I also had a hard time believing that Dorrit, and the other people at the Unit, had not made more of an effort to prevent ending up there, even if it meant they had to grab a stranger off the street to marry them so that they would have a dependent. Considering that the stranger, if edging towards the age limit, would also be ending up at the unit, he or she should be more then willing. The book does touch upon this issue a little, towards the end, but I thought this issue should have been addressed more thoroughly to give the story more credence.

And finally, towards the end of the book, Dorrit and her boyfriend each make a difficult choice,
which to me made no sense on either count. I really can't expand on this without giving away too much information but I just feel that I have to express my opinion on the matter.

So while
The Unit does tend to ignore the sociological implications of the system that it introduces, the individual story that it does tell, is told very well. The author provides you with some new ideas to think about and with characters that will stay with you even after you finish the last page.

Tuesday, October 27, 2009

Lost in a Good Book by Jasper Fforde

Posted by Simcha 5:49 PM, under | 2 comments

I had received Lost in A Good Book, the sequel to The Eyre Affair (reviewed here) by Jasper Fforde, a few weeks ago and it took me a while to find the time to read it. I guess I had forgotten how much I had enjoyed The Eyre Affair, otherwise I would have made reading this book a priority. It was just such a fun and pleasurable read that if I had the third book on hand, I would have just kept on reading through the night.

At the end of The Eyre Affair, Thursday Next finally married Landen and defeated the evil Achron Hades. Now happily married and a reluctant celebrity, Thursday is back at work as a Spec-Op 27 literary detective. But the Goliath Corporation wants Hades back and they are willing to take some very harsh measures to force Thursday's compliance. Thursday's newlywed bliss is short lived when she returns home one day to discover that her husband has been eradicated and no one but her remembers that he ever existed. Those behind the eradication assure Thursday that the only way she will get her husband back is by retrieving Achron Hades from Poe's The Raven, where she had trapped him.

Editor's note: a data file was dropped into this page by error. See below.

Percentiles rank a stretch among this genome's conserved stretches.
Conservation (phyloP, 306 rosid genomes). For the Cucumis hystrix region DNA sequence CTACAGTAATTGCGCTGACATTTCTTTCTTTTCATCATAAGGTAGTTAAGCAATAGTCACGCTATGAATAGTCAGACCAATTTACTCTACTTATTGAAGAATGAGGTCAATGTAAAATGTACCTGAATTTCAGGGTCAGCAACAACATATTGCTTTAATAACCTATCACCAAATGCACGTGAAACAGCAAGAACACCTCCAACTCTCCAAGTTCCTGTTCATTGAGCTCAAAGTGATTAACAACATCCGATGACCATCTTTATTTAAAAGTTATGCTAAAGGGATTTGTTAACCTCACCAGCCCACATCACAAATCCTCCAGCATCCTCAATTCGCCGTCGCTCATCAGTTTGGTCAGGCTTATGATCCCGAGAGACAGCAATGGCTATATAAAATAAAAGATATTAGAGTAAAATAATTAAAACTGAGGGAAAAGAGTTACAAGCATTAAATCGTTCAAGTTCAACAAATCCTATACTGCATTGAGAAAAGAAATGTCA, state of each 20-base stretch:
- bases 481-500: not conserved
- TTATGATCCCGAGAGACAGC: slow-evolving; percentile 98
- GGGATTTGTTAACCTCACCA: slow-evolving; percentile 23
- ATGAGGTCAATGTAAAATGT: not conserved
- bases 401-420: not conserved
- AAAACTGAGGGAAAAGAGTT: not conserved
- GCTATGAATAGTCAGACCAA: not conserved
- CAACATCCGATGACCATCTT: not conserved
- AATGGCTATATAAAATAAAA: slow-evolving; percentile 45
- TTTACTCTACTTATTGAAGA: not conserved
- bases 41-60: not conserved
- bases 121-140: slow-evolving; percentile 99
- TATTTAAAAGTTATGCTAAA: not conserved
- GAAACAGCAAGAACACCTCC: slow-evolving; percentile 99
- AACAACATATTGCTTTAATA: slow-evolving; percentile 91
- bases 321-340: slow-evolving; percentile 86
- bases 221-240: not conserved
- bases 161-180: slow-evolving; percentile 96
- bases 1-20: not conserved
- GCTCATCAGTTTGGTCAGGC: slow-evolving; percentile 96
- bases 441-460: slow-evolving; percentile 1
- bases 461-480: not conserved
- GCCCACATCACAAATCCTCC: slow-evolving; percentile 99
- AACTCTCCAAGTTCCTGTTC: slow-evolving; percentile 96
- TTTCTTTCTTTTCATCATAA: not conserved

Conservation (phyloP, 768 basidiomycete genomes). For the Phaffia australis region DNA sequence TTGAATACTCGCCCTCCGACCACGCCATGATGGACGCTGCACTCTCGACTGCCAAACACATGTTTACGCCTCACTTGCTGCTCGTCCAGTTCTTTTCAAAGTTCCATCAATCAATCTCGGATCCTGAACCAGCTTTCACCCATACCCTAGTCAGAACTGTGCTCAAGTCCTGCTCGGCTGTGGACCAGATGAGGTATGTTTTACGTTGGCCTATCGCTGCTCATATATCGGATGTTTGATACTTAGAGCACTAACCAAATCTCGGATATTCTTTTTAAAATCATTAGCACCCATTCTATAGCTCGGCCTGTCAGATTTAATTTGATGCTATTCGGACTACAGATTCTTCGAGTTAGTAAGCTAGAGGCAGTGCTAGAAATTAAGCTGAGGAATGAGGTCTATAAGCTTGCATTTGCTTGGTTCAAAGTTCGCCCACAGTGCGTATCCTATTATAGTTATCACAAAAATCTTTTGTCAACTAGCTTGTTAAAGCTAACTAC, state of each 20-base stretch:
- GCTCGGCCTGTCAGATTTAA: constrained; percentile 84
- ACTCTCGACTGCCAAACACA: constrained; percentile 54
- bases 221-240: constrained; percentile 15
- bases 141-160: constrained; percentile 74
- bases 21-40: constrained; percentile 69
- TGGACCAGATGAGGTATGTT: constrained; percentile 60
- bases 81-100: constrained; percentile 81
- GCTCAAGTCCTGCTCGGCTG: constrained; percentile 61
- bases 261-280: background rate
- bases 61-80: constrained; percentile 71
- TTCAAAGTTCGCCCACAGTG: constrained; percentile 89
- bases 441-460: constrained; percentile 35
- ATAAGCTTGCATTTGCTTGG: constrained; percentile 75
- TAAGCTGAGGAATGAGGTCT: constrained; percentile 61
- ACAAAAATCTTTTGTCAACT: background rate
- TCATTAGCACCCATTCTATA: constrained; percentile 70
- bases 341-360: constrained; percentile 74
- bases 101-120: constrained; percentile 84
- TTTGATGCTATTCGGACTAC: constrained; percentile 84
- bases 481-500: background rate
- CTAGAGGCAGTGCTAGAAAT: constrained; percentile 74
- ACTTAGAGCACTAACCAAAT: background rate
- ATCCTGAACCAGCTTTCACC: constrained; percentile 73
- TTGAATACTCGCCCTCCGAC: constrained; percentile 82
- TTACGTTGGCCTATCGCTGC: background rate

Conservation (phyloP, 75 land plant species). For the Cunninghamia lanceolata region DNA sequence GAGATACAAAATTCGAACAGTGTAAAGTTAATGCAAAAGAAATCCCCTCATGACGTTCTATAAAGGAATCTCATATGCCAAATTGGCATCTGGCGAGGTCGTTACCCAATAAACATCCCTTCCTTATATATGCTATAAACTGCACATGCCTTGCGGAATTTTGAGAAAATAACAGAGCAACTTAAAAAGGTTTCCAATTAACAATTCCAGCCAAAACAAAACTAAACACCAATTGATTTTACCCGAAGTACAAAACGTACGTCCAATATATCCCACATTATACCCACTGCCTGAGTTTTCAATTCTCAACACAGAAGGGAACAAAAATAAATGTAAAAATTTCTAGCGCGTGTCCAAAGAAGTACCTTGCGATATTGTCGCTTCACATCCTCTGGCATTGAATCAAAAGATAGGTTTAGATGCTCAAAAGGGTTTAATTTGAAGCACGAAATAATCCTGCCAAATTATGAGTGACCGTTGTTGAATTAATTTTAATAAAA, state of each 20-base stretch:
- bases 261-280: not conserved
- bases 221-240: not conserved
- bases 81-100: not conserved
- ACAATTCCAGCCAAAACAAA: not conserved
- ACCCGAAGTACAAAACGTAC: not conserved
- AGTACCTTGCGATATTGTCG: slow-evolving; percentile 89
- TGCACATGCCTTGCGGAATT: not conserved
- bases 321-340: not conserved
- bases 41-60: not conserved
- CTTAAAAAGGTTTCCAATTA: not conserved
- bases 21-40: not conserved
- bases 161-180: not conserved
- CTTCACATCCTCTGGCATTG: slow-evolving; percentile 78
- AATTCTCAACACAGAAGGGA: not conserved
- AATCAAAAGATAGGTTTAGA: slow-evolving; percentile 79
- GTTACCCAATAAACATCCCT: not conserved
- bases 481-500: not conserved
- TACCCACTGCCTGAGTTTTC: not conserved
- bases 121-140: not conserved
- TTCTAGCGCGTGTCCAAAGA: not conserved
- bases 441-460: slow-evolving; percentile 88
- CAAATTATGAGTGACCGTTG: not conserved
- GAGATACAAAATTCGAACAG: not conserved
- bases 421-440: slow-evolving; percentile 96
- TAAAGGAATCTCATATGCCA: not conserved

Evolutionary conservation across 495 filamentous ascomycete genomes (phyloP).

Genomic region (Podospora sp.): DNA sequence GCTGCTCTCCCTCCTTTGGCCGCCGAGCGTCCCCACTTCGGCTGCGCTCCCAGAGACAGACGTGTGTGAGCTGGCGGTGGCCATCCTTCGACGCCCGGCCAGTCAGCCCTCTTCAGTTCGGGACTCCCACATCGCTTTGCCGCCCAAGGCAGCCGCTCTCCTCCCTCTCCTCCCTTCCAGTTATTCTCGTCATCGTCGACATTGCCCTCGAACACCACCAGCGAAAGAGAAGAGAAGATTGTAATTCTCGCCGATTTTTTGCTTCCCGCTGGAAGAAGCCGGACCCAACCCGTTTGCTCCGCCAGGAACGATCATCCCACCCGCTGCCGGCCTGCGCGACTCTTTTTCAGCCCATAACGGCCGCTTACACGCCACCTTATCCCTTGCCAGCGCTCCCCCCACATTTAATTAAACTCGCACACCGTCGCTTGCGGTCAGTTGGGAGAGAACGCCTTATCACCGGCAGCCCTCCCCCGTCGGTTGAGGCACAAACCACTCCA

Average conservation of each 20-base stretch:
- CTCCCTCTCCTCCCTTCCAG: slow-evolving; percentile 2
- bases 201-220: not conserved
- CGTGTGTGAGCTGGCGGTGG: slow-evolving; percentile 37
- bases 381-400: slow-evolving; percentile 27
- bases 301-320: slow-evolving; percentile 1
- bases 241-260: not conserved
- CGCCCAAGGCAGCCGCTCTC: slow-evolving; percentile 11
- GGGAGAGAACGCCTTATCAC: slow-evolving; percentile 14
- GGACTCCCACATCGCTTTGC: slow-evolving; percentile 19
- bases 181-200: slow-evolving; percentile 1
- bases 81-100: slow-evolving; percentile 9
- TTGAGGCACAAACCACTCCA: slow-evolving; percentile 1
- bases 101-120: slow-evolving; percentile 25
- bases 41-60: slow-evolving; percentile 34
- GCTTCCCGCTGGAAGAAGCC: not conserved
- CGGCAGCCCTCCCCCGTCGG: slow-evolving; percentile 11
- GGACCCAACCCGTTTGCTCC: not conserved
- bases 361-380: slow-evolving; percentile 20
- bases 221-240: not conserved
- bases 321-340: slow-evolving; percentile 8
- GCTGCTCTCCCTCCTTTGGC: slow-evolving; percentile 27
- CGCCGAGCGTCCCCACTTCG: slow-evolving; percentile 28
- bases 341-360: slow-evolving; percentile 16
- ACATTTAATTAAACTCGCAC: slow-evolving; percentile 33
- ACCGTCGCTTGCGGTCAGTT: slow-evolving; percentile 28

With no other options available, Thursday begins to investigate her own powers of book jumping. Along the way she becomes apprenticed to the wily, action loving Ms. Havisham, gets prosecuted in Kafka's The Trial and attempts to save the world from being turned into a mysterious pink, sticky confection.

In Lost in A Good Book, Fforde once again brings to life some of literature's favorite characters, giving them interesting personality quirks that I'm certain the original authors had never intended for them. But as Thursday runs from one crazy adventure to another, there remains a serious undertone to the story as she struggles to bring back her eradicated husband with whom she had just begun to discover the joys of love and marriage. Fforde skilfully manages to balance the humor of the story with the underlying poignancy of Thursday's loss, providing the book and its characters with an unexpected depth.

If you enjoyed The Eyre Affair, then I highly recommend that you follow Thursday Next to her continuing adventures in Lost in a Good Book. And if you have not yet tried a Jasper Fforde book, I suggest that you do so quickly as you are certainly missing out on some great reading fun.

Sunday, October 25, 2009

Win Free Books at these Book Blog Giveaways

Posted by Simcha 4:01 PM, under | 4 comments